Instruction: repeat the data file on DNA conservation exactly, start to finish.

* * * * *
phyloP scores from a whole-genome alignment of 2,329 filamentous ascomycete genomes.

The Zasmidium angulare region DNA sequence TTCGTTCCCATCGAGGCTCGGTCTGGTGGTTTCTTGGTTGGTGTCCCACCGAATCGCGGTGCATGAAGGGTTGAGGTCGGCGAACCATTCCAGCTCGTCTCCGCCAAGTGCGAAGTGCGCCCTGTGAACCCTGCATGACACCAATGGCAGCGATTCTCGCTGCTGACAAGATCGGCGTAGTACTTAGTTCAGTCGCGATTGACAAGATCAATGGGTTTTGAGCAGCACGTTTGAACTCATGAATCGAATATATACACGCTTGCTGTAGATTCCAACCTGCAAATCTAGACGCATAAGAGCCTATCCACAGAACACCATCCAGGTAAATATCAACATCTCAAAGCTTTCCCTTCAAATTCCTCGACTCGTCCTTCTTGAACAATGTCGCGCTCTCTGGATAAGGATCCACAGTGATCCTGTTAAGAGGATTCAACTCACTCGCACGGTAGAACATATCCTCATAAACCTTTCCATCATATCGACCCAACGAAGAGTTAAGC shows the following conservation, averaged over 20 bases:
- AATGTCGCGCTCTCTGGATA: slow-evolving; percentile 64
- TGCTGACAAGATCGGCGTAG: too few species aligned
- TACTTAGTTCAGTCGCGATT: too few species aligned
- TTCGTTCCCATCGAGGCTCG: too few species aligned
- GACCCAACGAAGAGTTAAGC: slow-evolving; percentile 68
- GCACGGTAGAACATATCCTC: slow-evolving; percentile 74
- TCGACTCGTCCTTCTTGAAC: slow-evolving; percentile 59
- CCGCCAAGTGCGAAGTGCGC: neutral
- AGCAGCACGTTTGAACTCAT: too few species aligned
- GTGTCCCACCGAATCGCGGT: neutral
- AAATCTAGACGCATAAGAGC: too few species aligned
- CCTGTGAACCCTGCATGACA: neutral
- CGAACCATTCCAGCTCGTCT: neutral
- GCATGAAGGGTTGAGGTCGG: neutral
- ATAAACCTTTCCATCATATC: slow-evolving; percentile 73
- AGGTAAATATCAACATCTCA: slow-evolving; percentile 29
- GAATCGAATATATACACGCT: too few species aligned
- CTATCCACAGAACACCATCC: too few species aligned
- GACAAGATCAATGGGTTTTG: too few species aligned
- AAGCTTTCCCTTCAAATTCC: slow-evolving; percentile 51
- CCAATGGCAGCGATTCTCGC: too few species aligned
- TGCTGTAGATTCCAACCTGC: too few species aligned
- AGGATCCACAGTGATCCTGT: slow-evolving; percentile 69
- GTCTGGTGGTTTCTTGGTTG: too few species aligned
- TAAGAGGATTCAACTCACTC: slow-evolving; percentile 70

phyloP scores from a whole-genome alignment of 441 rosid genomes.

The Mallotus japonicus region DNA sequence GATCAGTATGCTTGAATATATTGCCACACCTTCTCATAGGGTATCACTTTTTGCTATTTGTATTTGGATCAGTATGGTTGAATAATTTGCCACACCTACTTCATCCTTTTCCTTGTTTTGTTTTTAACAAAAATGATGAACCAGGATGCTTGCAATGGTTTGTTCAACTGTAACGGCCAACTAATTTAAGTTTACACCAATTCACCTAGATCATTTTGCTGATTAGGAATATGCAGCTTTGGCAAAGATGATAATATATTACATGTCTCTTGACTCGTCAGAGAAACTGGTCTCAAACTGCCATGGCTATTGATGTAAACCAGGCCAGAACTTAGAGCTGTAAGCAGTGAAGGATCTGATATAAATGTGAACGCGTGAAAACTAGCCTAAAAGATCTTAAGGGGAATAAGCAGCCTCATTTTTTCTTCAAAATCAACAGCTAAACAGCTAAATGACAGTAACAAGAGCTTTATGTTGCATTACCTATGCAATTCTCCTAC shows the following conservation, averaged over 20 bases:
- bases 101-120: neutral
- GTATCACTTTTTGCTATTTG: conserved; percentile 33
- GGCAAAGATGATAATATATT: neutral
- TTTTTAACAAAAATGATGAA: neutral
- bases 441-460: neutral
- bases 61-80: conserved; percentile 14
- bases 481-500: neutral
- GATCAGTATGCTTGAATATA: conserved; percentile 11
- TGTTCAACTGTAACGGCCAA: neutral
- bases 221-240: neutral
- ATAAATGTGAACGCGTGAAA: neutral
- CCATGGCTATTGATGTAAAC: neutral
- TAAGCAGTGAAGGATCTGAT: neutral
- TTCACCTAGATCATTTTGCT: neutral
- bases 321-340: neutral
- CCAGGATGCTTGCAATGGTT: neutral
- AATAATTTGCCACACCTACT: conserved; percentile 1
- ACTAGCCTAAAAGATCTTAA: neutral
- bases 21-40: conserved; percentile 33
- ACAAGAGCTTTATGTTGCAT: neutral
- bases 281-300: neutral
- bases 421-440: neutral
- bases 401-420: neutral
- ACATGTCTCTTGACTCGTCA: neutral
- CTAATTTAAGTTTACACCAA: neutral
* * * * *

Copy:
phyloP scores from a whole-genome alignment of 2,329 filamentous ascomycete genomes.

The Zasmidium angulare region DNA sequence TTCGTTCCCATCGAGGCTCGGTCTGGTGGTTTCTTGGTTGGTGTCCCACCGAATCGCGGTGCATGAAGGGTTGAGGTCGGCGAACCATTCCAGCTCGTCTCCGCCAAGTGCGAAGTGCGCCCTGTGAACCCTGCATGACACCAATGGCAGCGATTCTCGCTGCTGACAAGATCGGCGTAGTACTTAGTTCAGTCGCGATTGACAAGATCAATGGGTTTTGAGCAGCACGTTTGAACTCATGAATCGAATATATACACGCTTGCTGTAGATTCCAACCTGCAAATCTAGACGCATAAGAGCCTATCCACAGAACACCATCCAGGTAAATATCAACATCTCAAAGCTTTCCCTTCAAATTCCTCGACTCGTCCTTCTTGAACAATGTCGCGCTCTCTGGATAAGGATCCACAGTGATCCTGTTAAGAGGATTCAACTCACTCGCACGGTAGAACATATCCTCATAAACCTTTCCATCATATCGACCCAACGAAGAGTTAAGC shows the following conservation, averaged over 20 bases:
- AATGTCGCGCTCTCTGGATA: slow-evolving; percentile 64
- TGCTGACAAGATCGGCGTAG: too few species aligned
- TACTTAGTTCAGTCGCGATT: too few species aligned
- TTCGTTCCCATCGAGGCTCG: too few species aligned
- GACCCAACGAAGAGTTAAGC: slow-evolving; percentile 68
- GCACGGTAGAACATATCCTC: slow-evolving; percentile 74
- TCGACTCGTCCTTCTTGAAC: slow-evolving; percentile 59
- CCGCCAAGTGCGAAGTGCGC: neutral
- AGCAGCACGTTTGAACTCAT: too few species aligned
- GTGTCCCACCGAATCGCGGT: neutral
- AAATCTAGACGCATAAGAGC: too few species aligned
- CCTGTGAACCCTGCATGACA: neutral
- CGAACCATTCCAGCTCGTCT: neutral
- GCATGAAGGGTTGAGGTCGG: neutral
- ATAAACCTTTCCATCATATC: slow-evolving; percentile 73
- AGGTAAATATCAACATCTCA: slow-evolving; percentile 29
- GAATCGAATATATACACGCT: too few species aligned
- CTATCCACAGAACACCATCC: too few species aligned
- GACAAGATCAATGGGTTTTG: too few species aligned
- AAGCTTTCCCTTCAAATTCC: slow-evolving; percentile 51
- CCAATGGCAGCGATTCTCGC: too few species aligned
- TGCTGTAGATTCCAACCTGC: too few species aligned
- AGGATCCACAGTGATCCTGT: slow-evolving; percentile 69
- GTCTGGTGGTTTCTTGGTTG: too few species aligned
- TAAGAGGATTCAACTCACTC: slow-evolving; percentile 70

phyloP scores from a whole-genome alignment of 441 rosid genomes.

The Mallotus japonicus region DNA sequence GATCAGTATGCTTGAATATATTGCCACACCTTCTCATAGGGTATCACTTTTTGCTATTTGTATTTGGATCAGTATGGTTGAATAATTTGCCACACCTACTTCATCCTTTTCCTTGTTTTGTTTTTAACAAAAATGATGAACCAGGATGCTTGCAATGGTTTGTTCAACTGTAACGGCCAACTAATTTAAGTTTACACCAATTCACCTAGATCATTTTGCTGATTAGGAATATGCAGCTTTGGCAAAGATGATAATATATTACATGTCTCTTGACTCGTCAGAGAAACTGGTCTCAAACTGCCATGGCTATTGATGTAAACCAGGCCAGAACTTAGAGCTGTAAGCAGTGAAGGATCTGATATAAATGTGAACGCGTGAAAACTAGCCTAAAAGATCTTAAGGGGAATAAGCAGCCTCATTTTTTCTTCAAAATCAACAGCTAAACAGCTAAATGACAGTAACAAGAGCTTTATGTTGCATTACCTATGCAATTCTCCTAC shows the following conservation, averaged over 20 bases:
- bases 101-120: neutral
- GTATCACTTTTTGCTATTTG: conserved; percentile 33
- GGCAAAGATGATAATATATT: neutral
- TTTTTAACAAAAATGATGAA: neutral
- bases 441-460: neutral
- bases 61-80: conserved; percentile 14
- bases 481-500: neutral
- GATCAGTATGCTTGAATATA: conserved; percentile 11
- TGTTCAACTGTAACGGCCAA: neutral
- bases 221-240: neutral
- ATAAATGTGAACGCGTGAAA: neutral
- CCATGGCTATTGATGTAAAC: neutral
- TAAGCAGTGAAGGATCTGAT: neutral
- TTCACCTAGATCATTTTGCT: neutral
- bases 321-340: neutral
- CCAGGATGCTTGCAATGGTT: neutral
- AATAATTTGCCACACCTACT: conserved; percentile 1
- ACTAGCCTAAAAGATCTTAA: neutral
- bases 21-40: conserved; percentile 33
- ACAAGAGCTTTATGTTGCAT: neutral
- bases 281-300: neutral
- bases 421-440: neutral
- bases 401-420: neutral
- ACATGTCTCTTGACTCGTCA: neutral
- CTAATTTAAGTTTACACCAA: neutral